Senate Bill 54, arguably the most controversial new law of 2018, makes California a “sanctuary state.” A rebuke to President Donald Trump’s plans to ramp up deportations of undocumented immigrants, it limits the ability of state and local police to cooperate with federal immigration enforcement. Officers cannot inquire about someone’s immigration status or detain them on a hold request from the federal government, unless they have been convicted of one of more than 800 crimes. The legislative “resistance” to Trump continued with more policies to assist immigrants, including Assembly Bill 291, which prohibits landlords from reporting their undocumented renters; Senate Bill 257, which allows students whose parents are deported to continue attending California schools; and Assembly Bill 450, which bans employers from cooperating with or allowing immigration enforcement raids at their work sites without a court order.
California’s lowest earners are in for a raise: The minimum wage increases by 50 cents, to $11 per hour for workers at companies with at least 26 employees, and to $10.50 for those at smaller firms. It is part of an agreement reached nearly two years ago, Senate Bill 3, that will continue to hike the hourly wage annually until it reaches $15 in 2022 for large companies, and in 2023 for all workers.
Diaper changing stations
Parents across the state will have an easier time sharing diaper duty in the future. Assembly Bill 1127 requires state and local agencies, as well as public venues such as movie theaters, grocery stores, sports arenas and restaurants, to provide at least one diaper-changing station accessible to women and men. The law applies to new construction or significant renovations of facilities.
California is closing the chapter on a contentious era in education: Assembly Bill 830 eliminates the high school exit exam, which was instituted, beginning with the Class of 2006, to ensure that students demonstrated a minimum proficiency in English and math before graduating. Tens of thousands of students never passed the exam and consequently never received a diploma. A decade later, lawmakers suspended the requirement to rewrite the test; now, they are simply doing away with it instead. In an effort to keep poor female students attending class, schools will also provide free tampons and pads. Assembly Bill 10 requires middle and high schools where at least 40 percent of students meet the federal poverty threshold to stock half their campus restrooms with free menstrual products.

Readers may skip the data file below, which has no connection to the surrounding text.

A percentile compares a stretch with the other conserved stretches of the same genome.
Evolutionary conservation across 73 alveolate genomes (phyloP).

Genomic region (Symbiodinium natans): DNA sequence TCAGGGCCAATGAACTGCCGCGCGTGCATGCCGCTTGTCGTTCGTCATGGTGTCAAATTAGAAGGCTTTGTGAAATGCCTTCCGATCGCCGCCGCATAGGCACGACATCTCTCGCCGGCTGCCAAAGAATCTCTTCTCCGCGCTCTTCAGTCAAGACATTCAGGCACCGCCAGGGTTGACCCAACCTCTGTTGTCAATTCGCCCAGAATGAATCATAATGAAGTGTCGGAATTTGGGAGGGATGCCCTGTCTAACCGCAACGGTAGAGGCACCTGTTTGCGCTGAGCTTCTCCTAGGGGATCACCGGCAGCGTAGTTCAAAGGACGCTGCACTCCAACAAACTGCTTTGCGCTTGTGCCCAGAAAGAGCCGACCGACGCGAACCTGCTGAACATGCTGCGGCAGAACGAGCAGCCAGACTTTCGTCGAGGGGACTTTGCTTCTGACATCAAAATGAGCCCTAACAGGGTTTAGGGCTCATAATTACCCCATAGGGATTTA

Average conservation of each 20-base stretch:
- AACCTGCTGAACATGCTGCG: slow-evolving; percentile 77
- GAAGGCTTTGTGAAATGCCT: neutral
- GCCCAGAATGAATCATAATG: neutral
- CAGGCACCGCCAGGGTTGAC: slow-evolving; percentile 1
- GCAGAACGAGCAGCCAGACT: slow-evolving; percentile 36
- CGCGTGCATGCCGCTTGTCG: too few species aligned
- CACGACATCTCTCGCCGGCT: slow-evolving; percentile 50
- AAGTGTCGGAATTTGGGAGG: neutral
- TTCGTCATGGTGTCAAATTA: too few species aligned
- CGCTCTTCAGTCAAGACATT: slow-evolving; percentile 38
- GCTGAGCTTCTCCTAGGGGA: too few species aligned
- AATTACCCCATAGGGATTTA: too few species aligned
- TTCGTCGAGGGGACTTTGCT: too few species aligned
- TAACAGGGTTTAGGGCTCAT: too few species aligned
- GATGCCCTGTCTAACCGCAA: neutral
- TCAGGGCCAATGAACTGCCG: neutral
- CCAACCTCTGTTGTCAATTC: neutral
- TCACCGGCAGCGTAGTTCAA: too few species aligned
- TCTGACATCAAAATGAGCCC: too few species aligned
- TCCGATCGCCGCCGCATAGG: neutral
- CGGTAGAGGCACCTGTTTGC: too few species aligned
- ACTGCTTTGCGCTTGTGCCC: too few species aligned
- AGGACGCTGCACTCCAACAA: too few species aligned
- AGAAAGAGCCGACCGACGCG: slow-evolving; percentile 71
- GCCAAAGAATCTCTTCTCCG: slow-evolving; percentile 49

Democrats, nationally and in California, are pushing to address ballooning higher education costs by expanding the availability of financial aid – or eliminating tuition altogether. Assembly Bill 19 establishes the initial stage of a “free college” program here, waiving the first year of fees for any first-time student who enrolls full-time at one of California’s 114 community colleges. That promise, however, depends on the state setting aside enough money in its 2018-19 budget to cover the fee waivers.
California continues to ease the process for transgender people to get updated identification documents. Senate Bill 179 removes the requirement that they have undergone any treatment before applying with the state to change the gender on their birth certificate. It also adds a “nonbinary” option for those who do not identify as either male or female, which will be available on driver’s licenses as well starting in 2019.
California already has among the nation’s strictest gun control laws, and the Legislature continues to tighten them. Assembly Bill 424 eliminates a policy, implemented only last year, that gave school administrators authority to decide whether employees with concealed carry permits should be allowed to bring their firearms onto campus. Now they will be banned. Under Assembly Bill 785, someone convicted of a hate crime will lose their right to possess a gun for 10 years. And new restrictions on buying ammunition are beginning to take effect. While background checks will not be required until next year, customers must now purchase their ammunition through a licensed vendor. That means even if you order your ammunition online, you must ship it to a vendor and pick it up in person.
You are now permitted to do something you were probably doing anyway: cross the street when the red hand signal is flashing. Assembly Bill 390 eliminates the penalty for entering a crosswalk after a “Don’t Walk” symbol appears, as long as there is a countdown that indicates how much time is left for pedestrians to cross.
Voters legalized recreational marijuana in 2016 with Proposition 64, and now it is available for retail purchase. Adults 21 and older can buy up to an ounce of weed and up to 8 grams of cannabis concentrates, though only in cities, like Sacramento and Oakland, that have permitted stores.